The age of the automobile and of road mapping was in its early stages when artist Willard Cundiff spent many months studying the highways and byways of the area to create this little gem of cartography, which he later touted by saying “ it does not worship any fetish in its illustrative treatment…but embodies a minute reflection of intimate and repeated contact with the roads.”
This sheet is but one of 180 pictorial maps Cundiff created. Instead of just putting single lines on a map, the panoramic guidebook shows a literal landscape that gives a big picture of the entire journey a motorist might undertake on the network of the sometimes-paved roads in the southland.
This map shows just one of four routes one might take from the U.S. Post Office Building in downtown Los Angeles to far-off Pasadena over eleven miles of level asphalt road. Cundiff was an “authority on good roads,” but he also had an artist’s eye for a scenic journey that is demonstrated in his choice of route. Drivers using the map would head up Broadway Street through the Broadway tunnel while being tempted to veer off toward Tropico, where famed photographer Edward Weston had his portrait studio. Using Pasadena Avenue, the journey would continue past the Sycamore Grove, where Angelenos picnicked for generations, and Garvanza, the birthplace of the Arts and Crafts movement. Motorists would continue on Mission Street toward South Pasadena, where the birds of the delightful Ostrich Farm called out, then via either Orange Grove or Fair Oaks complete the drive up to Colorado Boulevard, where the famed Rose Parade took place each New Years Day in old Pasadena.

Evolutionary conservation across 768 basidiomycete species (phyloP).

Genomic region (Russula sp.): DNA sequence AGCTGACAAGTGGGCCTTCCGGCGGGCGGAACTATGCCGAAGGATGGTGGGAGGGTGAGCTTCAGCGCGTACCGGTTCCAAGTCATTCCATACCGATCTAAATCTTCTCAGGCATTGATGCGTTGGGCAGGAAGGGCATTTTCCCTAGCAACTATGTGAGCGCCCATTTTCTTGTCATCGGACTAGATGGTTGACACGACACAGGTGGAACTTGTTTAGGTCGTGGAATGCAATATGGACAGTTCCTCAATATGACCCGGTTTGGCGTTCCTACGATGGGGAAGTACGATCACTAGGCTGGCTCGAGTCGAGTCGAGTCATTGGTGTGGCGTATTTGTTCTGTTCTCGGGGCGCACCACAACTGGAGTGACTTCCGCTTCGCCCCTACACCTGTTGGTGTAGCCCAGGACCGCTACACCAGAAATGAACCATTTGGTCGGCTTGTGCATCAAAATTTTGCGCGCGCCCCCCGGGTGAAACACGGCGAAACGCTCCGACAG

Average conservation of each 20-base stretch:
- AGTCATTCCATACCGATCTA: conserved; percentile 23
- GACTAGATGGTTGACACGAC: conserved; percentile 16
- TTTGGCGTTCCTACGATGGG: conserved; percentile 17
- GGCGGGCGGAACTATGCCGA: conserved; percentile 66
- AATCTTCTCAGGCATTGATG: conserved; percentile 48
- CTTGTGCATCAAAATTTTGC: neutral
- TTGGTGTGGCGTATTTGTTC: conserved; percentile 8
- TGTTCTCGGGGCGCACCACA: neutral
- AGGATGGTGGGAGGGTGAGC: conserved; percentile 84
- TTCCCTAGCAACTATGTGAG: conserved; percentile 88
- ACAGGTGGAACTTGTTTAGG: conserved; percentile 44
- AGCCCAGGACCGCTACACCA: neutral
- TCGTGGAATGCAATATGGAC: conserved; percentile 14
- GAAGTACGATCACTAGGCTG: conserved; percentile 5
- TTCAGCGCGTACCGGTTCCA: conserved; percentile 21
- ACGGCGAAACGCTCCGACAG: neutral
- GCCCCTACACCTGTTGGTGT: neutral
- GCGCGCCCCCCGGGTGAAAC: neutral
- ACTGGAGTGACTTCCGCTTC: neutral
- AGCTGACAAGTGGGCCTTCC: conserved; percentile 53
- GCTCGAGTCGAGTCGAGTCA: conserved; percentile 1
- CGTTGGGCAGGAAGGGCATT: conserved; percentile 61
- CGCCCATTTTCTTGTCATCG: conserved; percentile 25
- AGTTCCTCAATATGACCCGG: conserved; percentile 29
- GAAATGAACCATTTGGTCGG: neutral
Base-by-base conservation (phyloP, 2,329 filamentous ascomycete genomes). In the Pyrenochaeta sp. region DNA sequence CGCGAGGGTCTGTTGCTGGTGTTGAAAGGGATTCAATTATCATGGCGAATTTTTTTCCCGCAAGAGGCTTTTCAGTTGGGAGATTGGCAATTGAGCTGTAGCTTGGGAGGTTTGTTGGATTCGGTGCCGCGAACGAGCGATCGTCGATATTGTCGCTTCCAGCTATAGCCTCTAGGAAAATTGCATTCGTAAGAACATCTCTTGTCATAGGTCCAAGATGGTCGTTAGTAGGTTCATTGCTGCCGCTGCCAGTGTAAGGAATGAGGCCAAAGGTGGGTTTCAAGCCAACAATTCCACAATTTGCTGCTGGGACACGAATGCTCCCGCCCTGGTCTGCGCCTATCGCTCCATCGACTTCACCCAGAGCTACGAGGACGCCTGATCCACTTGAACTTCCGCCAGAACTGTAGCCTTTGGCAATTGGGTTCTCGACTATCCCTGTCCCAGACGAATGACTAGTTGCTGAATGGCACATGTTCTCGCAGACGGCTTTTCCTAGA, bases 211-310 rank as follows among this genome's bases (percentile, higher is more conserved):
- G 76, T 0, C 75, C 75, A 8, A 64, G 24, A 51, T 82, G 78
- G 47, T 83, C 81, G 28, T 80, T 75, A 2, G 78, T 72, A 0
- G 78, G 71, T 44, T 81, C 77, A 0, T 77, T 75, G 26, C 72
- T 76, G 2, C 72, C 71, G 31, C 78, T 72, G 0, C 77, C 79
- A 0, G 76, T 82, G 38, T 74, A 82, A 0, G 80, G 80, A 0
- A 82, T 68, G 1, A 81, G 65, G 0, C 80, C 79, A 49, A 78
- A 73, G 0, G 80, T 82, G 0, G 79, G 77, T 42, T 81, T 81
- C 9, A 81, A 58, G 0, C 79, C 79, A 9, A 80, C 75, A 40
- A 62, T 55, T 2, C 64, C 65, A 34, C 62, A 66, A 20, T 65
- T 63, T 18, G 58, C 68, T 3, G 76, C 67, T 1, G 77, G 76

Above: Panoramic Automobile Road Map and Tourist Guide Book by Willard Cundiff, 1915
Los Angeles Public Library map librarian Glen Creason shares a map from the Central Library’s collection at CityThink each week.